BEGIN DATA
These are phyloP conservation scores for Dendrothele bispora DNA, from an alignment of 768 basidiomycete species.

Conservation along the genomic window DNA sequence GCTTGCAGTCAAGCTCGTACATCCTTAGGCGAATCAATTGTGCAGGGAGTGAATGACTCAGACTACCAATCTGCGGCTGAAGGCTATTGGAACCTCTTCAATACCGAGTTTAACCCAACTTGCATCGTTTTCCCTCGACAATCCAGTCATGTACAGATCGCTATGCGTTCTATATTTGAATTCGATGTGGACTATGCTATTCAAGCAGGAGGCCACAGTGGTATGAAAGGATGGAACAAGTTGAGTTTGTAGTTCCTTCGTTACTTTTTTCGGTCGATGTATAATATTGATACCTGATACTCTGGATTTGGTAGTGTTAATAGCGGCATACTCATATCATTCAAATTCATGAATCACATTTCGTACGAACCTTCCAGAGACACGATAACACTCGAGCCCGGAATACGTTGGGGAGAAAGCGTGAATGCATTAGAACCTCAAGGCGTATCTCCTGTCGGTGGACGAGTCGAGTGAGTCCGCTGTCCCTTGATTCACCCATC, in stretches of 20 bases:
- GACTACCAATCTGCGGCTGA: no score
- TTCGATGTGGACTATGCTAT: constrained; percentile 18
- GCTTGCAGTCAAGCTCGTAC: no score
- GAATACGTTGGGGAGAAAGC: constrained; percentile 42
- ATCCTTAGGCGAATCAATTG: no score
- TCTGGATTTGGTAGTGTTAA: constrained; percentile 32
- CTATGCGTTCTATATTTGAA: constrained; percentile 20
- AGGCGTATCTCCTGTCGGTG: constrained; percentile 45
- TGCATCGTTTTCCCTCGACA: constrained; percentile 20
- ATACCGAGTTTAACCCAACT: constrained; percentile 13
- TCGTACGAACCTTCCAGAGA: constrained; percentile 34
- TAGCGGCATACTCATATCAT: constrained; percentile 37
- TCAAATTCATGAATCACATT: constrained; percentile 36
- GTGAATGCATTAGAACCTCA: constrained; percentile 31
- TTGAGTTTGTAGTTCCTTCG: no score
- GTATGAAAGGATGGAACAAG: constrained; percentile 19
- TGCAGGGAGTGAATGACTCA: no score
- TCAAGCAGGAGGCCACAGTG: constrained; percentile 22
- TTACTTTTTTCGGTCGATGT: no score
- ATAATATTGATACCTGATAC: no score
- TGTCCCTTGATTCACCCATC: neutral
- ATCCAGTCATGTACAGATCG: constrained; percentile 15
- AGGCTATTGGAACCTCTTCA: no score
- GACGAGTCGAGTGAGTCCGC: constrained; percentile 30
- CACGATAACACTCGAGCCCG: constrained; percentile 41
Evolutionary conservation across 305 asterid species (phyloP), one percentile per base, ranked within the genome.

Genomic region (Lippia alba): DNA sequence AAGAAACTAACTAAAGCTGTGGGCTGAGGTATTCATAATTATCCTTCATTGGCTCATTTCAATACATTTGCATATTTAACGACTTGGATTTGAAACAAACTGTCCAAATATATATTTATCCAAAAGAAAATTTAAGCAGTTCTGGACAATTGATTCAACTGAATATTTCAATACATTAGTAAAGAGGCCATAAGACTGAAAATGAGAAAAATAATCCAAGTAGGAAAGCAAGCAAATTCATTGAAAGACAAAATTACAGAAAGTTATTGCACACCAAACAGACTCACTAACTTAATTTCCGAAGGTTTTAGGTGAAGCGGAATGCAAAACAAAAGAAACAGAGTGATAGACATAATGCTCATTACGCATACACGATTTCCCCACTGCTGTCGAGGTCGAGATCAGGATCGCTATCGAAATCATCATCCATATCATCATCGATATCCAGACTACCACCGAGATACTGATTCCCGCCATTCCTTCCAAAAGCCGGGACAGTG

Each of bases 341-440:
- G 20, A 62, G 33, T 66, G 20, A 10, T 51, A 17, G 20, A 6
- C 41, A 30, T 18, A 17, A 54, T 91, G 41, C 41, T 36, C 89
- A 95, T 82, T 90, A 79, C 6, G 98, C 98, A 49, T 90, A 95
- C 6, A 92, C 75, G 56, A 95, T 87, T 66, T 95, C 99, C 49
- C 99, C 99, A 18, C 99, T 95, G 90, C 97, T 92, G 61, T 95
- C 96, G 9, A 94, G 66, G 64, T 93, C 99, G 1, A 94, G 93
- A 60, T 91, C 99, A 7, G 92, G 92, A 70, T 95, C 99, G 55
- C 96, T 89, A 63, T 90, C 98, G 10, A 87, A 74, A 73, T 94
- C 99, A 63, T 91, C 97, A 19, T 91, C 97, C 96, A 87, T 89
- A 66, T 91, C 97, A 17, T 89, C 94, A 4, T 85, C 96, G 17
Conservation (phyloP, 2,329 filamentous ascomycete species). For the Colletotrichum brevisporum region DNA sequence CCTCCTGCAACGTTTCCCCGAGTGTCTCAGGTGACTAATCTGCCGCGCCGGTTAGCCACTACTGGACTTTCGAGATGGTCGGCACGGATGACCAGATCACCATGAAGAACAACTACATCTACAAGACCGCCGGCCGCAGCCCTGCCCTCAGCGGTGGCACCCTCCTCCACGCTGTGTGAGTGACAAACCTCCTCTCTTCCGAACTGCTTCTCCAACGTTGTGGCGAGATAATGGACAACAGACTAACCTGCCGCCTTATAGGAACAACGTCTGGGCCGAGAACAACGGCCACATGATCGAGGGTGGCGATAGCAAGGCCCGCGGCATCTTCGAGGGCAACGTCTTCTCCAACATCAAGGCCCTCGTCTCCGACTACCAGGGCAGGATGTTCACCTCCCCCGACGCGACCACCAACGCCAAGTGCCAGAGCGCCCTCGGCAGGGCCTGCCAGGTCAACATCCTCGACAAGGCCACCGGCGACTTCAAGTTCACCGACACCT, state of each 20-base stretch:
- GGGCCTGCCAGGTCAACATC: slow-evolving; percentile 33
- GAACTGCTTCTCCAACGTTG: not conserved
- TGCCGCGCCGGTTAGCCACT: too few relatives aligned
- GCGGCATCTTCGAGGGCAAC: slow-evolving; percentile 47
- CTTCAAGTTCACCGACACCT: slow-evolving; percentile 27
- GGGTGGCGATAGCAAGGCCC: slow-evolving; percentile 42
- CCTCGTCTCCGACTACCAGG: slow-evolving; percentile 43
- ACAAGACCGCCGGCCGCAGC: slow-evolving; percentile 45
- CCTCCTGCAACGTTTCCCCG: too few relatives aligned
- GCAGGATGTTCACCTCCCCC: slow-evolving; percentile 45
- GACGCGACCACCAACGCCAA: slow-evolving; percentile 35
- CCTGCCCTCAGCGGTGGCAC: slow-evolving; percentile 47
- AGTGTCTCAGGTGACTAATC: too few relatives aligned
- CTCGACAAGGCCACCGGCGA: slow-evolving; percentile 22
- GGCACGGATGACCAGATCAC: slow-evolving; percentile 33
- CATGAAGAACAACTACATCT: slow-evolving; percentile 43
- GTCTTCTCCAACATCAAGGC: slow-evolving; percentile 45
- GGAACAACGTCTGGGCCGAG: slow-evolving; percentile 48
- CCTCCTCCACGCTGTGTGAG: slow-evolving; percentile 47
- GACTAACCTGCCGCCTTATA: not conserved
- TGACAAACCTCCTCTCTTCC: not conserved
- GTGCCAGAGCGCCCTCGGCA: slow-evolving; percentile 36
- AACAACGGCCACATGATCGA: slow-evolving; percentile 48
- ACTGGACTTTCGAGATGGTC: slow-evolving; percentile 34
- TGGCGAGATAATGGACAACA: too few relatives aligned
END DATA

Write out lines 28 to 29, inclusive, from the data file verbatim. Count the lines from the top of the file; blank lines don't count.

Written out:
Evolutionary conservation across 305 asterid species (phyloP), one percentile per base, ranked within the genome.

Genomic region (Lippia alba): DNA sequence AAGAAACTAACTAAAGCTGTGGGCTGAGGTATTCATAATTATCCTTCATTGGCTCATTTCAATACATTTGCATATTTAACGACTTGGATTTGAAACAAACTGTCCAAATATATATTTATCCAAAAGAAAATTTAAGCAGTTCTGGACAATTGATTCAACTGAATATTTCAATACATTAGTAAAGAGGCCATAAGACTGAAAATGAGAAAAATAATCCAAGTAGGAAAGCAAGCAAATTCATTGAAAGACAAAATTACAGAAAGTTATTGCACACCAAACAGACTCACTAACTTAATTTCCGAAGGTTTTAGGTGAAGCGGAATGCAAAACAAAAGAAACAGAGTGATAGACATAATGCTCATTACGCATACACGATTTCCCCACTGCTGTCGAGGTCGAGATCAGGATCGCTATCGAAATCATCATCCATATCATCATCGATATCCAGACTACCACCGAGATACTGATTCCCGCCATTCCTTCCAAAAGCCGGGACAGTG